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What's That Smell? US Officials Chase Profits in 'Tawdry' Business Deals


None of it quite sits right with experts on the inside. Yet it's all perfectly legal.


"We're going to employ people, provide training, create exports and help the country grow and develop as a democracy," Wesley K. Clark, the retired US Army General and former supreme allied commander of NATO forces in Europe, told the New York Times recently.

Clark, who led the campaign to drive Serbian forces from Kosovo in 1999 and is now the chairman of a Canadian energy company called Envidity, was responding to questions regarding the outfit's desire to turn Kosovo's estimated 14 billion tonnes of coal deposits into synthetic diesel fuel.

"My business is aboveboard, transparent and helps the Kosovar people," he said. "We are going to use a resource that had no value to the Kosovo people and bring in hundreds of millions of dollars of investment."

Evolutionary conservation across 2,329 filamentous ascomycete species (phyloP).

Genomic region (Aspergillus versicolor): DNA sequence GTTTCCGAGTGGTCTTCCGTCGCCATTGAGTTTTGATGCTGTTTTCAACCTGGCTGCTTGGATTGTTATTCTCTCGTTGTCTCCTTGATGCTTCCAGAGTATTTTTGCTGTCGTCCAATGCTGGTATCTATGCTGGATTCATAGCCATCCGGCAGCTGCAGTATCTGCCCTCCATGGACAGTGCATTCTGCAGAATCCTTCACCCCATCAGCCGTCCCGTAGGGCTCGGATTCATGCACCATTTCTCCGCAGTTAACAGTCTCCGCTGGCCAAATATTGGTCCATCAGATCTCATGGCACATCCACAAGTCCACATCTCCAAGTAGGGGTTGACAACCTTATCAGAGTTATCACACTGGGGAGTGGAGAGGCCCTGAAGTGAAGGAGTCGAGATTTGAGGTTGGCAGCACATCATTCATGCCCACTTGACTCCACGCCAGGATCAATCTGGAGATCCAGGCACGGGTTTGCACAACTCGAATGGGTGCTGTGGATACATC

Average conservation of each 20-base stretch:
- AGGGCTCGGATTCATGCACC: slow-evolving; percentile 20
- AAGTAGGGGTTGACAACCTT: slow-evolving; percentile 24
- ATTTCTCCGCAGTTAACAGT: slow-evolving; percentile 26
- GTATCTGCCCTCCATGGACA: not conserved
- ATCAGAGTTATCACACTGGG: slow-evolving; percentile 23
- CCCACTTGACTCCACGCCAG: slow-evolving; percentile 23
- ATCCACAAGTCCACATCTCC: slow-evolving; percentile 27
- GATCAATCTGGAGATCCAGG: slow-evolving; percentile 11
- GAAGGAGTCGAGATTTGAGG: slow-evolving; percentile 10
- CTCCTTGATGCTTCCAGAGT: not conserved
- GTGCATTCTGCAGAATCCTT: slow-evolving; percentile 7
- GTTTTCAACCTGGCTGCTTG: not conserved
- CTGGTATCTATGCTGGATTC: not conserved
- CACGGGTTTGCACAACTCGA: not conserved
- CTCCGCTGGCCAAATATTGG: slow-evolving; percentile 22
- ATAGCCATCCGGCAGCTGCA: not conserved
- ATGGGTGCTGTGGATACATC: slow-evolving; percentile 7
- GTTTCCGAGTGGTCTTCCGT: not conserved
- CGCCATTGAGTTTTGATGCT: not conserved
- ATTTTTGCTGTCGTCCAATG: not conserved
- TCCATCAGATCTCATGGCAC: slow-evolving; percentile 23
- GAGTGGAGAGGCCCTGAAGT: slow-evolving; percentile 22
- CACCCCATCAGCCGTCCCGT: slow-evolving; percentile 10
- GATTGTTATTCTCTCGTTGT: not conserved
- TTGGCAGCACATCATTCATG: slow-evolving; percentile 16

However, Craig Holman, legislative representative for non-profit government watchdog group Public Citizen, suggests Clark's ambition may not be fueled purely by humanitarian instincts.

"This is about money, not politics," Holman, who serves as Public Citizen's Capitol Hill lobbyist on governmental ethics, lobbying, and campaign finance, tells me. "When Wesley Clark was liberating Kosovo, that was political. But now it's after the fact, and he's being hired by private interests, which has nothing to do with the people of Kosovo and everything to do with Wesley Clark."